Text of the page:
Psychological Science Research Symposium
The Psychological Science Research Symposium offers students the ability to share the research they have collected over the fall semester. This on-campus event, taking place from 3:00 p.m. to 4:00 p.m. on Dec. 9 in Beck Hall Torrey Atrium, is a great opportunity for Gustavus students to share their work with fellow members of the psychology department, along with the greater Gustavus community.
The presenters are students from the Statistics and Research Methods 2 and Developmental Psychology courses. Groups of students from these courses will present on the research they collected throughout the semester. Thirty groups of students will present relevant psychology topics. A few of the topics include “Impulse Control in Preschoolers, “Self-efficacy and Self-esteem of Athletes,” and “The Effect of Acute Stress on Attention.” Those are just some of the fascinating issues that will be presented.
“I am excited to present because we have been working so hard the whole semester and we found some surprising and interesting data that we are excited to present to our peers!” – Jennifer Williams
There are countless other topics that will be discussed at this year’s Symposium. For instance, Senior Psychological Sciences Major Mattilan Martin describes what she and her group mates, Casie Carlson, Seagin Jon Clauss and Kaleb Krengel, have prepared. “We are presenting on gender misidentification as a form of stereotype threat…While our study’s results were not significant we still hope to call attention to the broader issue of gender misidentification, and the negative effects it can have,” Martin said. Students aim to take a topic that relates to psychology and implement it in the real world. As for Martin’s group, they are trying to understand where gender misidentification can be seen in real life, and the impact it has on people.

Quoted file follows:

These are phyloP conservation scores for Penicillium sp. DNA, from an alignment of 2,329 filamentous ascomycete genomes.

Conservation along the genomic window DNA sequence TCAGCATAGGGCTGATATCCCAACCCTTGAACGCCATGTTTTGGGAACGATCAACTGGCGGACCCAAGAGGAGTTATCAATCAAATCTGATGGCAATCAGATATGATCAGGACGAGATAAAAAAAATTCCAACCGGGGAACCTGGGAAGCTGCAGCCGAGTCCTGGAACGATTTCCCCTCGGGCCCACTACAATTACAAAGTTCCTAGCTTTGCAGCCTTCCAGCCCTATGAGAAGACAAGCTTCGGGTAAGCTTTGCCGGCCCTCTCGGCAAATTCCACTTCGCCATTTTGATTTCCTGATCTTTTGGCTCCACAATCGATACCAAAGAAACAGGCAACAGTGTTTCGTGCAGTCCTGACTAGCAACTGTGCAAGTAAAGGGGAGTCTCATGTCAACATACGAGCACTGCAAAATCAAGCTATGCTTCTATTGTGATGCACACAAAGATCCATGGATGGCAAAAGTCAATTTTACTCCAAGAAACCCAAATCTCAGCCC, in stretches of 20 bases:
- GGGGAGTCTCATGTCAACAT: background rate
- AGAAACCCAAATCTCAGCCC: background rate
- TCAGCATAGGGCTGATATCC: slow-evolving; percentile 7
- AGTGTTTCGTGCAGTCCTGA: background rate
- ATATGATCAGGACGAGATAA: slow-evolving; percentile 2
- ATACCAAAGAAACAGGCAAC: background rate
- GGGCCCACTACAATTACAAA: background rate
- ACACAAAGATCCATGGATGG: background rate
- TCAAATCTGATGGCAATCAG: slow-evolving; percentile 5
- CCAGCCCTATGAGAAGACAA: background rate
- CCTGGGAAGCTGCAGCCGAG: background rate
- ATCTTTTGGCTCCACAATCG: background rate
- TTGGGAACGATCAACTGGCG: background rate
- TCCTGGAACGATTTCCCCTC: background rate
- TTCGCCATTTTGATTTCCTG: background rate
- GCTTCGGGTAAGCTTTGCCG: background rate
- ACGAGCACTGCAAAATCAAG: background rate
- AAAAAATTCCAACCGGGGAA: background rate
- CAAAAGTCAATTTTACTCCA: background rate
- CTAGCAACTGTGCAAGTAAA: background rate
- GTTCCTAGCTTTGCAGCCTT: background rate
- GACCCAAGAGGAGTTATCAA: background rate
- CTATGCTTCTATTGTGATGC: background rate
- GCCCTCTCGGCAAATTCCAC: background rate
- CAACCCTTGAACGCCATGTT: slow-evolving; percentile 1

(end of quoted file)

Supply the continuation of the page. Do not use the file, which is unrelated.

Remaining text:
Jennifer Williams’s presentation, which includes herself, Savannah LaKose, and Liz Jasper is an example of a research presentation with a student relevant topic. They have been studying the impact of multitasking on short term memory recall. This topic is worthwhile to explore this week due to increase in the sometimes already overwhelming workload and activity involvement a typical college student has during the end of the semester. “I am excited to present because we have been working so hard the whole semester and we found some surprising and interesting data that we are excited to present to our peers! This is my first experience with the Symposium so I’m excited to finally get a chance to partake,” Williams said.
One passionate student, Jordan Schwakopf, is taking part in two presentations. The first one consists of herself, Deb Witherspoon, and Micah Bergstrom. Their research studies the effect of group identification on conformity to group consensus information found on social media. Her second project is done by herself with the supervision of Professors Jennifer Ackil and Mark Kruger. Her individual project was focused on looking for predictors of voting behavior in the 2016 Presidential Election, such as emerging Adulthood, pre-existing political attitudes, measures of prejudice, and other personality characteristics. “I’ve put a lot of work and hours into the study for my research apprenticeship, so I’m excited to see it all come together in the final presentation. I don’t mind public speaking, so presenting is going to be fun. I’m really excited about the results of the study, and I can’t wait to share them with the Psychology Department. My future plan is to be a researcher in Social Psychology, hopefully as a professor at a college or university, so of course I’m also grateful that I have an early start with applied research experience that will look good on graduate school applications,” Schwakopf said.